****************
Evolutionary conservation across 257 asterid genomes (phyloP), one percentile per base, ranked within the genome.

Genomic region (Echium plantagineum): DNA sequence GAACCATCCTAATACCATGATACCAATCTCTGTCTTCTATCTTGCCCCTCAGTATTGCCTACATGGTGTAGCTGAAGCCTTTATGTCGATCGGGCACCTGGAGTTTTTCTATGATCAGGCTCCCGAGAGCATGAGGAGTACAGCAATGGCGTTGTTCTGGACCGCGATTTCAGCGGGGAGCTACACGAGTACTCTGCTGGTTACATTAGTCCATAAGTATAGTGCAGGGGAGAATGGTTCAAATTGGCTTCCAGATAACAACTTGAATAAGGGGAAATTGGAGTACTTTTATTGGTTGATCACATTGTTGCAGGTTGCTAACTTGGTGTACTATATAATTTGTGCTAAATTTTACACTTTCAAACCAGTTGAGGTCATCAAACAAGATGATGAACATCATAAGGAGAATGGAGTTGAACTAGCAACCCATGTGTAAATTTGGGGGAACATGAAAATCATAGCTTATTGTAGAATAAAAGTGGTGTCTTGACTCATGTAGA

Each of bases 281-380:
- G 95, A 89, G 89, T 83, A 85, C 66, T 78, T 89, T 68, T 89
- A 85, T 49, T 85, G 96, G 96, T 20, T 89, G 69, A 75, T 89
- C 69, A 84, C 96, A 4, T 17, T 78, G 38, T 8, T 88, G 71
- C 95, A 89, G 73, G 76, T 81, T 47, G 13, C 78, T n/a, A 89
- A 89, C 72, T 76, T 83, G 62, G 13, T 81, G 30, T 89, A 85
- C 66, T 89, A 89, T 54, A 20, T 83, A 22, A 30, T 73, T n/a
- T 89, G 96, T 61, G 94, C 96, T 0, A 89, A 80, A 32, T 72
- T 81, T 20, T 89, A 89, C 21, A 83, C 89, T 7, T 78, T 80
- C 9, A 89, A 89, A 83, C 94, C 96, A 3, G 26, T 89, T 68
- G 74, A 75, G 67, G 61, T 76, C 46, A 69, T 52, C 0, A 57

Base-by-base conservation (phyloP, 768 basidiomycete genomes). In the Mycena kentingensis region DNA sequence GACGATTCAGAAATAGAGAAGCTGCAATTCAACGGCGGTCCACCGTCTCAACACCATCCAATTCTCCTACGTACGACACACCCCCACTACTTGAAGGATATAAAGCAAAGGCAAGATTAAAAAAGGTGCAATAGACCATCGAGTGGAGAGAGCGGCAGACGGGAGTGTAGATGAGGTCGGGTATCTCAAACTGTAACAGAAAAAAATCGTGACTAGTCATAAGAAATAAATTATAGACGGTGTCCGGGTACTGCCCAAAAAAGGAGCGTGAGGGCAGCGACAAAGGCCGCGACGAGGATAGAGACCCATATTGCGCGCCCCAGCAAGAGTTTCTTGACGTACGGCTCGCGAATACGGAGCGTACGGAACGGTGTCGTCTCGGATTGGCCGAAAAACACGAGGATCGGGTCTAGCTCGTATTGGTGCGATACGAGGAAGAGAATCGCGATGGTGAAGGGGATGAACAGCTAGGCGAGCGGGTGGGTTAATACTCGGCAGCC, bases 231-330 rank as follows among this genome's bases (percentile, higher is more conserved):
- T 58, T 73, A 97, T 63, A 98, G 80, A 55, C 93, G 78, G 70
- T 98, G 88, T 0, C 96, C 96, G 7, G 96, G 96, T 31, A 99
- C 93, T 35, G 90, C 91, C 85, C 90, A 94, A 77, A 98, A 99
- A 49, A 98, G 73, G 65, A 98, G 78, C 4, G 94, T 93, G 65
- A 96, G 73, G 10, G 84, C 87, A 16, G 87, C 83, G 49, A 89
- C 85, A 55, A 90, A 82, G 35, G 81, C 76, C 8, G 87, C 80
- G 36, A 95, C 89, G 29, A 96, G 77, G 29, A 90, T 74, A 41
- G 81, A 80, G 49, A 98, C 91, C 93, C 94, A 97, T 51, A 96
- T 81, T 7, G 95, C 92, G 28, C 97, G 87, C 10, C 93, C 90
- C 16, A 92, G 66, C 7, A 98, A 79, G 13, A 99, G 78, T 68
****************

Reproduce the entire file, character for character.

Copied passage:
Evolutionary conservation across 257 asterid genomes (phyloP), one percentile per base, ranked within the genome.

Genomic region (Echium plantagineum): DNA sequence GAACCATCCTAATACCATGATACCAATCTCTGTCTTCTATCTTGCCCCTCAGTATTGCCTACATGGTGTAGCTGAAGCCTTTATGTCGATCGGGCACCTGGAGTTTTTCTATGATCAGGCTCCCGAGAGCATGAGGAGTACAGCAATGGCGTTGTTCTGGACCGCGATTTCAGCGGGGAGCTACACGAGTACTCTGCTGGTTACATTAGTCCATAAGTATAGTGCAGGGGAGAATGGTTCAAATTGGCTTCCAGATAACAACTTGAATAAGGGGAAATTGGAGTACTTTTATTGGTTGATCACATTGTTGCAGGTTGCTAACTTGGTGTACTATATAATTTGTGCTAAATTTTACACTTTCAAACCAGTTGAGGTCATCAAACAAGATGATGAACATCATAAGGAGAATGGAGTTGAACTAGCAACCCATGTGTAAATTTGGGGGAACATGAAAATCATAGCTTATTGTAGAATAAAAGTGGTGTCTTGACTCATGTAGA

Each of bases 281-380:
- G 95, A 89, G 89, T 83, A 85, C 66, T 78, T 89, T 68, T 89
- A 85, T 49, T 85, G 96, G 96, T 20, T 89, G 69, A 75, T 89
- C 69, A 84, C 96, A 4, T 17, T 78, G 38, T 8, T 88, G 71
- C 95, A 89, G 73, G 76, T 81, T 47, G 13, C 78, T n/a, A 89
- A 89, C 72, T 76, T 83, G 62, G 13, T 81, G 30, T 89, A 85
- C 66, T 89, A 89, T 54, A 20, T 83, A 22, A 30, T 73, T n/a
- T 89, G 96, T 61, G 94, C 96, T 0, A 89, A 80, A 32, T 72
- T 81, T 20, T 89, A 89, C 21, A 83, C 89, T 7, T 78, T 80
- C 9, A 89, A 89, A 83, C 94, C 96, A 3, G 26, T 89, T 68
- G 74, A 75, G 67, G 61, T 76, C 46, A 69, T 52, C 0, A 57

Base-by-base conservation (phyloP, 768 basidiomycete genomes). In the Mycena kentingensis region DNA sequence GACGATTCAGAAATAGAGAAGCTGCAATTCAACGGCGGTCCACCGTCTCAACACCATCCAATTCTCCTACGTACGACACACCCCCACTACTTGAAGGATATAAAGCAAAGGCAAGATTAAAAAAGGTGCAATAGACCATCGAGTGGAGAGAGCGGCAGACGGGAGTGTAGATGAGGTCGGGTATCTCAAACTGTAACAGAAAAAAATCGTGACTAGTCATAAGAAATAAATTATAGACGGTGTCCGGGTACTGCCCAAAAAAGGAGCGTGAGGGCAGCGACAAAGGCCGCGACGAGGATAGAGACCCATATTGCGCGCCCCAGCAAGAGTTTCTTGACGTACGGCTCGCGAATACGGAGCGTACGGAACGGTGTCGTCTCGGATTGGCCGAAAAACACGAGGATCGGGTCTAGCTCGTATTGGTGCGATACGAGGAAGAGAATCGCGATGGTGAAGGGGATGAACAGCTAGGCGAGCGGGTGGGTTAATACTCGGCAGCC, bases 231-330 rank as follows among this genome's bases (percentile, higher is more conserved):
- T 58, T 73, A 97, T 63, A 98, G 80, A 55, C 93, G 78, G 70
- T 98, G 88, T 0, C 96, C 96, G 7, G 96, G 96, T 31, A 99
- C 93, T 35, G 90, C 91, C 85, C 90, A 94, A 77, A 98, A 99
- A 49, A 98, G 73, G 65, A 98, G 78, C 4, G 94, T 93, G 65
- A 96, G 73, G 10, G 84, C 87, A 16, G 87, C 83, G 49, A 89
- C 85, A 55, A 90, A 82, G 35, G 81, C 76, C 8, G 87, C 80
- G 36, A 95, C 89, G 29, A 96, G 77, G 29, A 90, T 74, A 41
- G 81, A 80, G 49, A 98, C 91, C 93, C 94, A 97, T 51, A 96
- T 81, T 7, G 95, C 92, G 28, C 97, G 87, C 10, C 93, C 90
- C 16, A 92, G 66, C 7, A 98, A 79, G 13, A 99, G 78, T 68